When I first began writing these stories, I contemplated the end; the day I would cease to be a young lawyer. At the same time, I wondered when it is that the young lawyer earns their stripes – so to speak – and becomes a (non-young) lawyer. In fact, readers have asked me this question a lot: when do you cease being a young lawyer?
What I never contemplated was the day I would no longer be a young man. And there’s the rub. Much like turning thirty – this realization conveniently snuck up on me.
At the end of this month, I will say goodbye to a decade and no longer be twenty-something. As the days ebb, I approach the twenty-seventh of October with an almost shameful sense of dread. For the past year, I have been jokingly telling my friends and family, “I’m getting old.” In less than twenty days, that joke becomes reality. A reality I was reminded of on Sunday evening at a Bonobo concert with my girlfriend in Ybor City. Looking around and breathing in the deep scent of teen spirit, for the first time I noticed I was no longer the kid in the room.
Now, I understand to most people thirty is not old. In fact, it may even be an insult of sorts to label thirty as old. (I apologize in advance if I offend.) Nevertheless, something inside tells me those who could be offended would just as easily understand and remember the day they turned thirty. As with most milestones, there is that inescapable melancholic desire to reflect.
Reflection enters, waves and declares with a boisterous voice:
At the entrance to the path down memory lane stands a blinking neon sign that reads: “It all goes by so fast.”
Applause sign lights up and the crowd goes wild.
It seems like just yesterday, my brother looked me straight in the eyes before imparting his timeless wisdom: “Enjoy it, buddy. Because after you turn twenty-one, it flies by.” Nine years later, Icarus laughs as my wings ache and my girlfriend tells me age is a state of mind; that I will only be as old as I allow myself to feel. “Dom, if you say you feel old or are old, then your going to be old!” If I could somehow combine that with and believe my mom’s compliment, “Dom, you definitely do NOT look thirty,” then I might be able to find some semblance of a happy medium. But I have never been one for naivety, no matter how convenient.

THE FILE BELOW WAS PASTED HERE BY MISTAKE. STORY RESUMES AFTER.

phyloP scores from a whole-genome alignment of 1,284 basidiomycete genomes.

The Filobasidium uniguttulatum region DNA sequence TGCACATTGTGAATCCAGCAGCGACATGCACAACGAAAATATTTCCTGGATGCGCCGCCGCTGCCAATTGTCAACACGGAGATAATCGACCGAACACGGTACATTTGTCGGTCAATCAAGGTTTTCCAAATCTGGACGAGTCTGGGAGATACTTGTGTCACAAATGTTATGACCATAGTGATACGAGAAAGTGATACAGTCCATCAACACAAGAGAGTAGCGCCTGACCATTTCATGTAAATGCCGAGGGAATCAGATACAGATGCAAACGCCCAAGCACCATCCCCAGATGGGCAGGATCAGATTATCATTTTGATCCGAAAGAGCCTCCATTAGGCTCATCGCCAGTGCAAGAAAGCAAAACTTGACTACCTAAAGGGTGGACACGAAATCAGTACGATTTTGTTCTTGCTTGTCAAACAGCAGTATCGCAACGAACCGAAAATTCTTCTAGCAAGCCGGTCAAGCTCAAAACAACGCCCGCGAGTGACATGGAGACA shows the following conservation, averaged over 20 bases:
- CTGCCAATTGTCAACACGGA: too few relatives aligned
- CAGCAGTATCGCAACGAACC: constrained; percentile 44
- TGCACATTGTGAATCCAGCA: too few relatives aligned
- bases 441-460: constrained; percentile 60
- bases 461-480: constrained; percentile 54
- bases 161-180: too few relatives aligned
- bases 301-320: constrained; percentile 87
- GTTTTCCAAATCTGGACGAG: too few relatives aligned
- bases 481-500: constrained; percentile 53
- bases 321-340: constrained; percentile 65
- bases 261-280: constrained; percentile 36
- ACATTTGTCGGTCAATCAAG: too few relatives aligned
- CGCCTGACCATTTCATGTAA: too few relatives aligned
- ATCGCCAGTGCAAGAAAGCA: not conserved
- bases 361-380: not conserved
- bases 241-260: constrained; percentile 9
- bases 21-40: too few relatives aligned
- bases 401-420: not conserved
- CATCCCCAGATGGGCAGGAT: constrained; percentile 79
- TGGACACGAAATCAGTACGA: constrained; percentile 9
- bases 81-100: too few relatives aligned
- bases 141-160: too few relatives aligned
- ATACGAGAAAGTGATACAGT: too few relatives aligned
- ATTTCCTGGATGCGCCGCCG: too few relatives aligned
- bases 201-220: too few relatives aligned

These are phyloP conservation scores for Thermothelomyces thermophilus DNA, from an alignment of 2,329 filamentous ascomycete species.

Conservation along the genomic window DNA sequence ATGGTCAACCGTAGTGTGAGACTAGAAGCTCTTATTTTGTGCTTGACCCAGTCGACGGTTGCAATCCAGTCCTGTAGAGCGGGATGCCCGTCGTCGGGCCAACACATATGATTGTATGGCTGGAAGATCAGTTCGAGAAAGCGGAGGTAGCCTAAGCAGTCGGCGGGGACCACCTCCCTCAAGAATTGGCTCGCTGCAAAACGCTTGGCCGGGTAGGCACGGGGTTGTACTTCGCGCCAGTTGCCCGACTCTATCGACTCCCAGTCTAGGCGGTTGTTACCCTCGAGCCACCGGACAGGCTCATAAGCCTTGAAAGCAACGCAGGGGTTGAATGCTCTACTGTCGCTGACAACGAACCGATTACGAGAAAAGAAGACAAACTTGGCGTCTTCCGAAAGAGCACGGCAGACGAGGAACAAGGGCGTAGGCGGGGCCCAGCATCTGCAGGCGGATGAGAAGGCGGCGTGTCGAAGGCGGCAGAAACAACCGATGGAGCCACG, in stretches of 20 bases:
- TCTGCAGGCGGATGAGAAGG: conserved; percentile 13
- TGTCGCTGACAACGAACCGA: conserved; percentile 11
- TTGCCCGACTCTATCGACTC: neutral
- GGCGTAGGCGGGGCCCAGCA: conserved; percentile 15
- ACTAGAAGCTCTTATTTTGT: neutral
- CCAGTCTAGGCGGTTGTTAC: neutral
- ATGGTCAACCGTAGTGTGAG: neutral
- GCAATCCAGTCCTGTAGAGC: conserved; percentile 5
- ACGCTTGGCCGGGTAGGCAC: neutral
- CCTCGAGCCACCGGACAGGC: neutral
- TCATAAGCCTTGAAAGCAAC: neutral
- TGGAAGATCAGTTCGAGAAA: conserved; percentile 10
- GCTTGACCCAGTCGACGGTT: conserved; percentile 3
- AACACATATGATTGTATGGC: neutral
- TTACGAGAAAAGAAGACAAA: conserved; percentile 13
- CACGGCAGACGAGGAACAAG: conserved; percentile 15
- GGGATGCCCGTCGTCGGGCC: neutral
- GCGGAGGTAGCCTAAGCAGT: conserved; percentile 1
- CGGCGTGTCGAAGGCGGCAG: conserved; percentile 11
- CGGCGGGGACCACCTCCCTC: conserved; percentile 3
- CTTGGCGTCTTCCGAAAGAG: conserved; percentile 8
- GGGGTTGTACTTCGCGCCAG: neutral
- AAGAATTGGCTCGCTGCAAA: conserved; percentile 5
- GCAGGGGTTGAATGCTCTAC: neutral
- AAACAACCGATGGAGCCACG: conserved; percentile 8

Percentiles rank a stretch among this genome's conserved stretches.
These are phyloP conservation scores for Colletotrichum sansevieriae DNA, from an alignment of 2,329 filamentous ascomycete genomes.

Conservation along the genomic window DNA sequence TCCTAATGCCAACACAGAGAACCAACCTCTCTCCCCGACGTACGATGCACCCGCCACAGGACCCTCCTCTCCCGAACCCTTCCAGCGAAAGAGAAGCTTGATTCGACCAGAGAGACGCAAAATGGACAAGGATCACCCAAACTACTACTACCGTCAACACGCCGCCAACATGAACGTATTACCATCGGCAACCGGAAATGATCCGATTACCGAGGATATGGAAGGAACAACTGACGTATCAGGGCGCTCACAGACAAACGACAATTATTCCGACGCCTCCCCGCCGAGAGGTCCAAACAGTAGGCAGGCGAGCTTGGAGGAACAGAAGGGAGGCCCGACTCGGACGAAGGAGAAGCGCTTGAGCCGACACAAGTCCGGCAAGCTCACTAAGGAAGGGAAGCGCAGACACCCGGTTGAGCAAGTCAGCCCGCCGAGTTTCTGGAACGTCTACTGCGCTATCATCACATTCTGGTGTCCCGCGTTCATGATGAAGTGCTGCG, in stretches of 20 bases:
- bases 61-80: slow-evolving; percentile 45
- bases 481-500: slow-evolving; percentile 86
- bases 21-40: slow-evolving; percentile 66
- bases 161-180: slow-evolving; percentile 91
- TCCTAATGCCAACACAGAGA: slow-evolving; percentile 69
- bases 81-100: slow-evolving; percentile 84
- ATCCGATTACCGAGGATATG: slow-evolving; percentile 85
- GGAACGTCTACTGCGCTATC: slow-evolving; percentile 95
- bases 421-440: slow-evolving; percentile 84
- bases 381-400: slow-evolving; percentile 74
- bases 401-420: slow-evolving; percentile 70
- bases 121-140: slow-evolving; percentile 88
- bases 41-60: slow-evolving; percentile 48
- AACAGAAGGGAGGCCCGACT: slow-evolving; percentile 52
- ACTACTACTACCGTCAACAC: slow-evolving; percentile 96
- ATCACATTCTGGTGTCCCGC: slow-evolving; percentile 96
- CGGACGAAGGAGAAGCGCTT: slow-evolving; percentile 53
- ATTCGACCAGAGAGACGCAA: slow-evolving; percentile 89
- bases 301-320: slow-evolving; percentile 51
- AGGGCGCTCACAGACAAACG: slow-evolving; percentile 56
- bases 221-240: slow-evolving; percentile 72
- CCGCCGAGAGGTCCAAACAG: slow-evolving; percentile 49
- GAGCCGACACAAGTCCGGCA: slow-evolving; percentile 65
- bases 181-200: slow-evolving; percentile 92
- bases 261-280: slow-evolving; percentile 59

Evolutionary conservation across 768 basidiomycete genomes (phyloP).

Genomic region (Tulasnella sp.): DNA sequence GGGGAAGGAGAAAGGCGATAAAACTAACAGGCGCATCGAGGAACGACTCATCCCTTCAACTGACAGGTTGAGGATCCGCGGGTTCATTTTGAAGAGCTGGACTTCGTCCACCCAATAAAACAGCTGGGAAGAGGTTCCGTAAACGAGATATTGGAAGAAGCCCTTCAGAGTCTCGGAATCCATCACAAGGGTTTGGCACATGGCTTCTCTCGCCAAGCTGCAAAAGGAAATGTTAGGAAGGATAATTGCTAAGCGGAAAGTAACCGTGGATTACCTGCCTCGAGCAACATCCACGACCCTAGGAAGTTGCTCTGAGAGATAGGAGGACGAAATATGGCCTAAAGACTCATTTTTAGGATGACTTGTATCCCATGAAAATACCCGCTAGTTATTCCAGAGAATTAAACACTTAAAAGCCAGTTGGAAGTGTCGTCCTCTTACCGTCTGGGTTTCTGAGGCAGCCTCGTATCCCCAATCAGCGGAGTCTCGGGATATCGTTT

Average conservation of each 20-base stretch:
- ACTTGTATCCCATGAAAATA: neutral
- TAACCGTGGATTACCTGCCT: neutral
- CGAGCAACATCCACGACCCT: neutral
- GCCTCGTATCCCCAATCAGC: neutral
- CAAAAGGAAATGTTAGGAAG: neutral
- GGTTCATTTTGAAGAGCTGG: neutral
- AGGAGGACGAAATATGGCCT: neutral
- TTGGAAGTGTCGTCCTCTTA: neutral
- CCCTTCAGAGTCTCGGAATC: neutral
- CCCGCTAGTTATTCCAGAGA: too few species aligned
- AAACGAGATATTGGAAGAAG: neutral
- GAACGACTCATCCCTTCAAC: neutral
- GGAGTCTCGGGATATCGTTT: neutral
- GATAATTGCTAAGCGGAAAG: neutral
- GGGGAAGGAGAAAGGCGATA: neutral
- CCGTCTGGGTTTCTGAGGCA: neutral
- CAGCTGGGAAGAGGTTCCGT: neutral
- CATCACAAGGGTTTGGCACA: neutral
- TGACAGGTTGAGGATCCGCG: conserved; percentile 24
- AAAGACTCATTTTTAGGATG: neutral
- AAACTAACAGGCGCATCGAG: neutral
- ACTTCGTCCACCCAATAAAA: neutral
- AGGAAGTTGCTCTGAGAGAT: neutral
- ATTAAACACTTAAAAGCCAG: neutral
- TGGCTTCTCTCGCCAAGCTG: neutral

The point of this long-winded narrative is to arrive a curious paradox. I feel old because I have been blessed with the opportunity to follow my brother’s advice. And the only feeling that overtakes this Prufrock state of mind is that of gratitude. Gratitude to God for thirty blessed years. Gratitude to my family and friends who have been there every step of the way and made these thirty years feel like sixty, but in a really good way. Gratitude to Marcia for loving me for who I am, grey hairs and all. Gratitude to those I spend the majority of my days with at Dogali Law Group for the amazing opportunity to one day be the old lawyer this young lawyer dreams of being.
Reflection smiles before his final soliloquy.
Tomorrow I may be old; but today I will laugh like a kid again because I have this sneaky suspicion life’s too short to do otherwise.